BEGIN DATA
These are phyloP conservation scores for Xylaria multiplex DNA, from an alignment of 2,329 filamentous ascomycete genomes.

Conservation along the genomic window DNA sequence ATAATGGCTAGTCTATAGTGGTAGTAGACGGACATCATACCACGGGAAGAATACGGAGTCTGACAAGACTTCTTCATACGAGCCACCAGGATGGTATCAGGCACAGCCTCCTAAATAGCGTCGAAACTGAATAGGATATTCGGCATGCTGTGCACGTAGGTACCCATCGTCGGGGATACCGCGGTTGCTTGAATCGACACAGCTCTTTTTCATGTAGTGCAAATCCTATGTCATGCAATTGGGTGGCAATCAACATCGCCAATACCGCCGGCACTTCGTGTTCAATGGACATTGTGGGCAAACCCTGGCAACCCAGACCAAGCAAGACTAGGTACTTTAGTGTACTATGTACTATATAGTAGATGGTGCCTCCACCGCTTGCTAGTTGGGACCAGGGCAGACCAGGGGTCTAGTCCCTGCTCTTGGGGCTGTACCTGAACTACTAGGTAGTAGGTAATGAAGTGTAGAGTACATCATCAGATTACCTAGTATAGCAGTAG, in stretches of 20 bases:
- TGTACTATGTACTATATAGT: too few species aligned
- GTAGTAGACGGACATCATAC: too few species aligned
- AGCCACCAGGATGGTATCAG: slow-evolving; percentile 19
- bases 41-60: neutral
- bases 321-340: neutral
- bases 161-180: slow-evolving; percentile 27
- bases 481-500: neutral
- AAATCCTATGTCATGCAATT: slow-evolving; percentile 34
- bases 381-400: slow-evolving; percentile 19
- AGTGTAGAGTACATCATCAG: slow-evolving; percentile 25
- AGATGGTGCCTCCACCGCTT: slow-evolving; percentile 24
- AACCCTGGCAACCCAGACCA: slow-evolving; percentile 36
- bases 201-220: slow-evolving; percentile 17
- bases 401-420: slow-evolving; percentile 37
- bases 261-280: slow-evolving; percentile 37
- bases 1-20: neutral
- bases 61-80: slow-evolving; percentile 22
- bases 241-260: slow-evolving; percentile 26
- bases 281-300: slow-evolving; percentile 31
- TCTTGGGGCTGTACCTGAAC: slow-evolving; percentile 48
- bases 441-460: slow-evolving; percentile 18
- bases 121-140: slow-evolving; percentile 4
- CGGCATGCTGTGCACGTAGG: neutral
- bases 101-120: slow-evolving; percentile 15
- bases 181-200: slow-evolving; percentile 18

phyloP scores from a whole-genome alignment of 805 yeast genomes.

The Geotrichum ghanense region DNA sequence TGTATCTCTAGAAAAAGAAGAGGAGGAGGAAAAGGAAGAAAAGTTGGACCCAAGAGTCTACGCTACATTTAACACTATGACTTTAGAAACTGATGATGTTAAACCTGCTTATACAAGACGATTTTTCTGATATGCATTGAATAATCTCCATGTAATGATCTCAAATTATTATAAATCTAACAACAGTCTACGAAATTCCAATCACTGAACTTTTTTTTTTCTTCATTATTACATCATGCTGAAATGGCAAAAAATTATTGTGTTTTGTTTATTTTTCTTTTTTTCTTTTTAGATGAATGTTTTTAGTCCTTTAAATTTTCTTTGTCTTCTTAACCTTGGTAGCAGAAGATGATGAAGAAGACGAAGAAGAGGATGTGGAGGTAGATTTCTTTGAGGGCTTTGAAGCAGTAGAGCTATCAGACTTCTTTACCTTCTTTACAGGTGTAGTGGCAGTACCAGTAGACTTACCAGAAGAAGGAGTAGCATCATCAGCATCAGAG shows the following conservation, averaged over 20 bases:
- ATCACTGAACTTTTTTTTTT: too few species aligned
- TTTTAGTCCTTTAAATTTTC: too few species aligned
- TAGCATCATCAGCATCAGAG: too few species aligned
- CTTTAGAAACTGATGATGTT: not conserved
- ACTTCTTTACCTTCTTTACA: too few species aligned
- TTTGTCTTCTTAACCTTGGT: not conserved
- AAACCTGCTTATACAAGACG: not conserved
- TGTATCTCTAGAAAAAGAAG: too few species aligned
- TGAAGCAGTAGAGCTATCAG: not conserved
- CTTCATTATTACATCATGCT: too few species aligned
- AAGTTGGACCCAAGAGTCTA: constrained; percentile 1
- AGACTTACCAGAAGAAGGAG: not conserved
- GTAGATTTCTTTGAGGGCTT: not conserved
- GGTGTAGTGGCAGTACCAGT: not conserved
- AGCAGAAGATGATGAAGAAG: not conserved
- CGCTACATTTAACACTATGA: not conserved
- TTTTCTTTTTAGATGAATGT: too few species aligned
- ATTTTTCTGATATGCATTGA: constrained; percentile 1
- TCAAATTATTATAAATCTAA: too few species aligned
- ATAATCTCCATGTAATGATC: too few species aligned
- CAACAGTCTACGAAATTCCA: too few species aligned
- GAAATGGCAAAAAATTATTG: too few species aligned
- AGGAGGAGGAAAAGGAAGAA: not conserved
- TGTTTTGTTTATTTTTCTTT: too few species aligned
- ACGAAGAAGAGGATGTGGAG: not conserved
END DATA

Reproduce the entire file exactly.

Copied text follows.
These are phyloP conservation scores for Xylaria multiplex DNA, from an alignment of 2,329 filamentous ascomycete genomes.

Conservation along the genomic window DNA sequence ATAATGGCTAGTCTATAGTGGTAGTAGACGGACATCATACCACGGGAAGAATACGGAGTCTGACAAGACTTCTTCATACGAGCCACCAGGATGGTATCAGGCACAGCCTCCTAAATAGCGTCGAAACTGAATAGGATATTCGGCATGCTGTGCACGTAGGTACCCATCGTCGGGGATACCGCGGTTGCTTGAATCGACACAGCTCTTTTTCATGTAGTGCAAATCCTATGTCATGCAATTGGGTGGCAATCAACATCGCCAATACCGCCGGCACTTCGTGTTCAATGGACATTGTGGGCAAACCCTGGCAACCCAGACCAAGCAAGACTAGGTACTTTAGTGTACTATGTACTATATAGTAGATGGTGCCTCCACCGCTTGCTAGTTGGGACCAGGGCAGACCAGGGGTCTAGTCCCTGCTCTTGGGGCTGTACCTGAACTACTAGGTAGTAGGTAATGAAGTGTAGAGTACATCATCAGATTACCTAGTATAGCAGTAG, in stretches of 20 bases:
- TGTACTATGTACTATATAGT: too few species aligned
- GTAGTAGACGGACATCATAC: too few species aligned
- AGCCACCAGGATGGTATCAG: slow-evolving; percentile 19
- bases 41-60: neutral
- bases 321-340: neutral
- bases 161-180: slow-evolving; percentile 27
- bases 481-500: neutral
- AAATCCTATGTCATGCAATT: slow-evolving; percentile 34
- bases 381-400: slow-evolving; percentile 19
- AGTGTAGAGTACATCATCAG: slow-evolving; percentile 25
- AGATGGTGCCTCCACCGCTT: slow-evolving; percentile 24
- AACCCTGGCAACCCAGACCA: slow-evolving; percentile 36
- bases 201-220: slow-evolving; percentile 17
- bases 401-420: slow-evolving; percentile 37
- bases 261-280: slow-evolving; percentile 37
- bases 1-20: neutral
- bases 61-80: slow-evolving; percentile 22
- bases 241-260: slow-evolving; percentile 26
- bases 281-300: slow-evolving; percentile 31
- TCTTGGGGCTGTACCTGAAC: slow-evolving; percentile 48
- bases 441-460: slow-evolving; percentile 18
- bases 121-140: slow-evolving; percentile 4
- CGGCATGCTGTGCACGTAGG: neutral
- bases 101-120: slow-evolving; percentile 15
- bases 181-200: slow-evolving; percentile 18

phyloP scores from a whole-genome alignment of 805 yeast genomes.

The Geotrichum ghanense region DNA sequence TGTATCTCTAGAAAAAGAAGAGGAGGAGGAAAAGGAAGAAAAGTTGGACCCAAGAGTCTACGCTACATTTAACACTATGACTTTAGAAACTGATGATGTTAAACCTGCTTATACAAGACGATTTTTCTGATATGCATTGAATAATCTCCATGTAATGATCTCAAATTATTATAAATCTAACAACAGTCTACGAAATTCCAATCACTGAACTTTTTTTTTTCTTCATTATTACATCATGCTGAAATGGCAAAAAATTATTGTGTTTTGTTTATTTTTCTTTTTTTCTTTTTAGATGAATGTTTTTAGTCCTTTAAATTTTCTTTGTCTTCTTAACCTTGGTAGCAGAAGATGATGAAGAAGACGAAGAAGAGGATGTGGAGGTAGATTTCTTTGAGGGCTTTGAAGCAGTAGAGCTATCAGACTTCTTTACCTTCTTTACAGGTGTAGTGGCAGTACCAGTAGACTTACCAGAAGAAGGAGTAGCATCATCAGCATCAGAG shows the following conservation, averaged over 20 bases:
- ATCACTGAACTTTTTTTTTT: too few species aligned
- TTTTAGTCCTTTAAATTTTC: too few species aligned
- TAGCATCATCAGCATCAGAG: too few species aligned
- CTTTAGAAACTGATGATGTT: not conserved
- ACTTCTTTACCTTCTTTACA: too few species aligned
- TTTGTCTTCTTAACCTTGGT: not conserved
- AAACCTGCTTATACAAGACG: not conserved
- TGTATCTCTAGAAAAAGAAG: too few species aligned
- TGAAGCAGTAGAGCTATCAG: not conserved
- CTTCATTATTACATCATGCT: too few species aligned
- AAGTTGGACCCAAGAGTCTA: constrained; percentile 1
- AGACTTACCAGAAGAAGGAG: not conserved
- GTAGATTTCTTTGAGGGCTT: not conserved
- GGTGTAGTGGCAGTACCAGT: not conserved
- AGCAGAAGATGATGAAGAAG: not conserved
- CGCTACATTTAACACTATGA: not conserved
- TTTTCTTTTTAGATGAATGT: too few species aligned
- ATTTTTCTGATATGCATTGA: constrained; percentile 1
- TCAAATTATTATAAATCTAA: too few species aligned
- ATAATCTCCATGTAATGATC: too few species aligned
- CAACAGTCTACGAAATTCCA: too few species aligned
- GAAATGGCAAAAAATTATTG: too few species aligned
- AGGAGGAGGAAAAGGAAGAA: not conserved
- TGTTTTGTTTATTTTTCTTT: too few species aligned
- ACGAAGAAGAGGATGTGGAG: not conserved